Q&A: What The Heck Is Going On In Chee's Head? Dubstep and Halftime's Newest Mindblower Lets Us In to His Process

South African dubstep and halftime prodigy Chee makes beats so strong, interesting and different that no one in any genre bass music can make heads nor tails it. It’s just mindblowingly good. In fact it’s even tough to call Chee dubstep or halftime because his beats are in a category all their own. He changes tempos, syncopation, styles and even samples so ten it’s impossible to pin down, not that you’d want to.

With his music and style as strange and random as it is, one would think Chee has a master plan and knows exactly what he wants in terms his sound design. On the heels his recent Eddy Morphine EP, released on Noisia’s Division label in late December, Your EDM sat down with Chee and found out that nothing could be further from the truth in terms process. Chee marks himself much the same way fans experience his music: unhinged, with little or no plan as to where the sound goes and, most importantly, he’s out to fuck shit up, quite literally.

Since our audience is mostly in the US and a lot people here are really curious about you, what’s one fun, non-music fact you can share with us?

I have an unhealthy obsession with avocados and I have a tendency expressing my appreciation the existence tardigrades (water bears) to everyone.

How did you come to produce dubstep and halftime?

I started producing dubstep in 2010 when I found out about it in High School. Halftime was the following year or two since my background was already hip hop, now just with dubstep characteristics.

There seems to be a lot humor in the way you put your tracks together, just the general syncopation and then also some the tones you use, like in the opening “Allergic to Public Displays Affection” on Eddy Morphine. Is that a fair assessment? Why do you like to put these fun, lighthearted elements into your work?

I don’t like taking things seriously, that’s when things become fun for me, like when I was a kid. I like to combine strange words I hear that day specifically and type them down on my iPhone. A lot the times, my track titles represent daily experiences and things I battle with. I guess I have issues, but that’s also why I make music in the first place. There’s a bit subtext in nearly every track, the ad libs you hear also play a little role too – if you can make out what the hell they say after putting those terrible effects – but also, sometimes it’s not that deep. I’m just trying to be funny.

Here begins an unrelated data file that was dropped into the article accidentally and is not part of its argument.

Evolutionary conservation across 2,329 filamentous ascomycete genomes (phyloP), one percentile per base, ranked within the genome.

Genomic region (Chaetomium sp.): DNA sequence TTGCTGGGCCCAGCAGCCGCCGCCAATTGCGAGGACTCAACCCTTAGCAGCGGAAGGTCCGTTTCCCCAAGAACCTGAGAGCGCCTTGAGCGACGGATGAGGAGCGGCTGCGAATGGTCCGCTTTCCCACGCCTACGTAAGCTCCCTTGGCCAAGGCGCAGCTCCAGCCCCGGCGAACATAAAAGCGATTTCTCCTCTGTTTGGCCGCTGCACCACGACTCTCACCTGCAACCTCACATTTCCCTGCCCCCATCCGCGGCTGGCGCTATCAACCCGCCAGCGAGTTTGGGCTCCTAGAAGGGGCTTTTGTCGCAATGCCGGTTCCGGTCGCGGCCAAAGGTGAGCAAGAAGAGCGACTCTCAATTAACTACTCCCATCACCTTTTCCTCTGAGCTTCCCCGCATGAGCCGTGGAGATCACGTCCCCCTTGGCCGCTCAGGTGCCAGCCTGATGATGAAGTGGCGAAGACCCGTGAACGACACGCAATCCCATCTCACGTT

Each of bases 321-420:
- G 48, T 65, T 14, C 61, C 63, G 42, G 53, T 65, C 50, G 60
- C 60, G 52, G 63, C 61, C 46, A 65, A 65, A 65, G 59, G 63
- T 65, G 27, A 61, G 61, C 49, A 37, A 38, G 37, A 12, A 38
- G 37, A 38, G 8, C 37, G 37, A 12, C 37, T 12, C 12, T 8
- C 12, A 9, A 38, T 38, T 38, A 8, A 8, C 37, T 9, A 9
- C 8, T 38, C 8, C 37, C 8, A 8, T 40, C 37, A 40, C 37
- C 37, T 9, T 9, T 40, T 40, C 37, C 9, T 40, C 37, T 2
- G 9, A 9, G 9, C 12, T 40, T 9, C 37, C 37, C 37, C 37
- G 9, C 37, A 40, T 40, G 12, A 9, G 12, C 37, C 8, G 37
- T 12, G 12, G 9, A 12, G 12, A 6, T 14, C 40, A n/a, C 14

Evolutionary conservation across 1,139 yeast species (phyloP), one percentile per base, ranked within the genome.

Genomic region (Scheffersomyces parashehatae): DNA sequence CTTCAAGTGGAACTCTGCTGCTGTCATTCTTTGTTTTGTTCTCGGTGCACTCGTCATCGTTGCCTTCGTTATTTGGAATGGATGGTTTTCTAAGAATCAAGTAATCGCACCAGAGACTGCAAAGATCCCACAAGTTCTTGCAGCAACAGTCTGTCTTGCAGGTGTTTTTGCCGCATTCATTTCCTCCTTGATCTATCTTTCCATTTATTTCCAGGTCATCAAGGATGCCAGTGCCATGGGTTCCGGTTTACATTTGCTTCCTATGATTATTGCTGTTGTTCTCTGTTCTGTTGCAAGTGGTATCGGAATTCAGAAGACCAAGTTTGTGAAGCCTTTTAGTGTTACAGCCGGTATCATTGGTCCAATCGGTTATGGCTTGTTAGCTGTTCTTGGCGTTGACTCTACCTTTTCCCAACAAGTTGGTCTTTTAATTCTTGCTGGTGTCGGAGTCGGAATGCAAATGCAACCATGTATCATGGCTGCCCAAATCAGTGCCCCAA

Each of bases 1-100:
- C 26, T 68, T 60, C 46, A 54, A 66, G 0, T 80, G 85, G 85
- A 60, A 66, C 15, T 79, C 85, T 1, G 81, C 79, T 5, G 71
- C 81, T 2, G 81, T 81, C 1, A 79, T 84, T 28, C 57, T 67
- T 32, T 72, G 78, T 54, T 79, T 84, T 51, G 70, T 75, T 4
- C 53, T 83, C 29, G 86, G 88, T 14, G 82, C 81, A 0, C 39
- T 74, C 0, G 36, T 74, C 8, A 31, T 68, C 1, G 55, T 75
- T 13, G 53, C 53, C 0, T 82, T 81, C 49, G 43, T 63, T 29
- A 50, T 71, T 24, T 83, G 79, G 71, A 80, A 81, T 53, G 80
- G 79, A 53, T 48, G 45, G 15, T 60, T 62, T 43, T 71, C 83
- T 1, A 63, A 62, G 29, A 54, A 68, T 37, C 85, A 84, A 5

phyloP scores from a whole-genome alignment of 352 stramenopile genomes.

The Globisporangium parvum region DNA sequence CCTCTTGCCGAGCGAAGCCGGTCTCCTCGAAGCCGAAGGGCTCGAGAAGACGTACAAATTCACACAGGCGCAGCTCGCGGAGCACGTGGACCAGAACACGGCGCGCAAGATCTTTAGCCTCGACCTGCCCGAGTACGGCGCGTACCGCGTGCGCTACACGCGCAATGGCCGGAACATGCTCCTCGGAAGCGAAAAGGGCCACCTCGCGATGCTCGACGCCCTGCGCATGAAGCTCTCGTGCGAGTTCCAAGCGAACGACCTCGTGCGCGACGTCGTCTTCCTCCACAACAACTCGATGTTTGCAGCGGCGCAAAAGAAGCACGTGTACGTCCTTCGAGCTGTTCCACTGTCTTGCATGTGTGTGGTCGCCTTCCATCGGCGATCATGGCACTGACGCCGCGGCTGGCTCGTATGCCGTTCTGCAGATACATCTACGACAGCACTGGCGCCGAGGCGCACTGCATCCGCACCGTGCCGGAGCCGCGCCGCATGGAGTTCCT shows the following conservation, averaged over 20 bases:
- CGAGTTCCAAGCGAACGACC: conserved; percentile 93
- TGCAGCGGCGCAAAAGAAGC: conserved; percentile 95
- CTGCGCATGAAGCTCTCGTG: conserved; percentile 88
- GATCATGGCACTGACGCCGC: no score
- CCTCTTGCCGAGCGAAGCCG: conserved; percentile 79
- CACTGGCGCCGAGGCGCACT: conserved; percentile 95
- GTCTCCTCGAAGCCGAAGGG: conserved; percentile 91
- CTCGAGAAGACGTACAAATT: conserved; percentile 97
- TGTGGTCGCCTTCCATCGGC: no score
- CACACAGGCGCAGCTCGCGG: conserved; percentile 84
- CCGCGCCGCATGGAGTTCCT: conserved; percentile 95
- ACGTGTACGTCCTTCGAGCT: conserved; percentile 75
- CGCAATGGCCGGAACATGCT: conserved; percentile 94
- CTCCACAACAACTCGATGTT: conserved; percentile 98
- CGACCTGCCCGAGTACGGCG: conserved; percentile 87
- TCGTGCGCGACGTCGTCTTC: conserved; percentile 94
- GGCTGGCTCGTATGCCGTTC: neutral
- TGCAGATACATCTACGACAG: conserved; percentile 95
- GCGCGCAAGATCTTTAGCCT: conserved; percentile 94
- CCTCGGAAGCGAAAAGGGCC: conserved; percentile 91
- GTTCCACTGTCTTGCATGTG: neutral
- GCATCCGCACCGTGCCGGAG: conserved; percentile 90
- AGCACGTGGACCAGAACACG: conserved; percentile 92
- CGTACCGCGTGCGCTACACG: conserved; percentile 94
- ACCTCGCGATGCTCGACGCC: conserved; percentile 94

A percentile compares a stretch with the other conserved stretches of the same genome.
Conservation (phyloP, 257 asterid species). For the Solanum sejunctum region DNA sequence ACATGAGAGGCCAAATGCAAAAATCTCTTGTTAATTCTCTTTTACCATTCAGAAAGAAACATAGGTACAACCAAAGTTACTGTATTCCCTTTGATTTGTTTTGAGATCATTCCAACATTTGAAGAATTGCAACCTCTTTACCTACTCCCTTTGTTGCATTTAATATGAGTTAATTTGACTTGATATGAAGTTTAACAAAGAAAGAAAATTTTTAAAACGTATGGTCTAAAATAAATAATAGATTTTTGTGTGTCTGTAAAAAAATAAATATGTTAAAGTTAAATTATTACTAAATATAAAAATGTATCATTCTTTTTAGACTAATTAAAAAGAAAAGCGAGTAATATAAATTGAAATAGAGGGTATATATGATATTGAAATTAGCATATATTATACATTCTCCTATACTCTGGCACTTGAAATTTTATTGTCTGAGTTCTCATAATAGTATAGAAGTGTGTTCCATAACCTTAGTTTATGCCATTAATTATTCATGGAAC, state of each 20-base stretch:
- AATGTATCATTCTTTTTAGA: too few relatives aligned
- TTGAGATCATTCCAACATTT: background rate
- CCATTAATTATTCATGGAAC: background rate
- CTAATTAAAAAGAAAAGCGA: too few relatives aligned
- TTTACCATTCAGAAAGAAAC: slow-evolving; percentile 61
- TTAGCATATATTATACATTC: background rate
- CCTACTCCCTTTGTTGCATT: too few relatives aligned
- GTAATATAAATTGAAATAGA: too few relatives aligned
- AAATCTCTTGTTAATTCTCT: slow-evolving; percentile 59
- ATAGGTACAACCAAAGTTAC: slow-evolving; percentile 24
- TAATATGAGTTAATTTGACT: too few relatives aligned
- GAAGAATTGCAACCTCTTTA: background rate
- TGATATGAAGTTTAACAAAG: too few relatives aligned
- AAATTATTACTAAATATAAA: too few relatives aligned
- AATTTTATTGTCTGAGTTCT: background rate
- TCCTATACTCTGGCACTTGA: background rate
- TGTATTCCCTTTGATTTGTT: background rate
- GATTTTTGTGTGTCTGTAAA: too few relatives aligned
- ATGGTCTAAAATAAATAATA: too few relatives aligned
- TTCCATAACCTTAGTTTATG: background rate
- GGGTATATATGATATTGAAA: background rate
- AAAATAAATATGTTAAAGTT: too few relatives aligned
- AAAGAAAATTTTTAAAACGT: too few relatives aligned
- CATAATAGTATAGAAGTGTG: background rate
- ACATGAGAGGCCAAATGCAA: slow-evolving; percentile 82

Speaking syncopation, what drives you to come up with so many wacky split beats?

I barely quantize my music. In fact, I purposefully ruin grooves in hopes achieving one I never intended on making, like a happy mistake but on purpose. Premeditated improv (laughs). Most beautiful things exist out accidents. If I write something and it comes out exactly the same way I expected, its less magical and kind boring. Almost like spoilers.

A lot the tracks on Eddy Morphine seem to have some funky or more lighthearted, ravey elements to them. Are you influenced a lot by funk and rave?

Kind . I’ve recently started to question a lot my music and why I make it (the way I do). I’m trying to dig back into the roots why I was into hip hop, so I went back to funk and a bit disco. It makes it way easier to write something you’re influenced by once you figure out what they were influenced by (themselves).

How do you see these funk elements going together with your heavy syncopation? What are some challenges?

I think not having any musical training or musical theory plays a big role. Some my music sounds melodic or groovy to a certain extent, then everything sounds like electricity. It’s almost like I tried halfway and gave up then proceeded to do what I feel I’m good at: making strange effects and noise. I don’t know, whatever works. It’s hard to describe.

Overall this EP seems to be a little more melodic than previous stuff. Did you choose these tracks this way to make a theme or are you just feeling a more chilled out vibe lately?

It’s a number factors including the ones mentioned but also I just didn’t want to rinse out the usual sound people know me for. It’s not that different but it was also unexpected. I like to try out new things and I’ll most definitely do something like this again, but I also enjoy letting the music write itself. Cliche, I know, but that’s how it is. It’s always fun writing music for yourself and express your emotions when doing so because you never know what will come out. Forget bandwagons.

What’s your favorite thing about Eddy Morphine?

The track lengths and the album art, big ups to Funilab! Check his stuff out, he’s worked in Inspected and Mr. Bill quite a bit.

Any plans to tour the U.S. soon?

Oh yeah it’s happening again, very soon too! Had the pleasure to meet so many amazing people & artists on the previous one and I’m excited to come back.

What’s your next step in terms production? Any collaborations coming up?

Tons but I’d much rather keep under wraps. Surprises are always fun, right?

Eddy Morphine is out now on Division Recordings, streamable on and . It can be purchased on a number platforms . Stay up to date on his touring and releases on .

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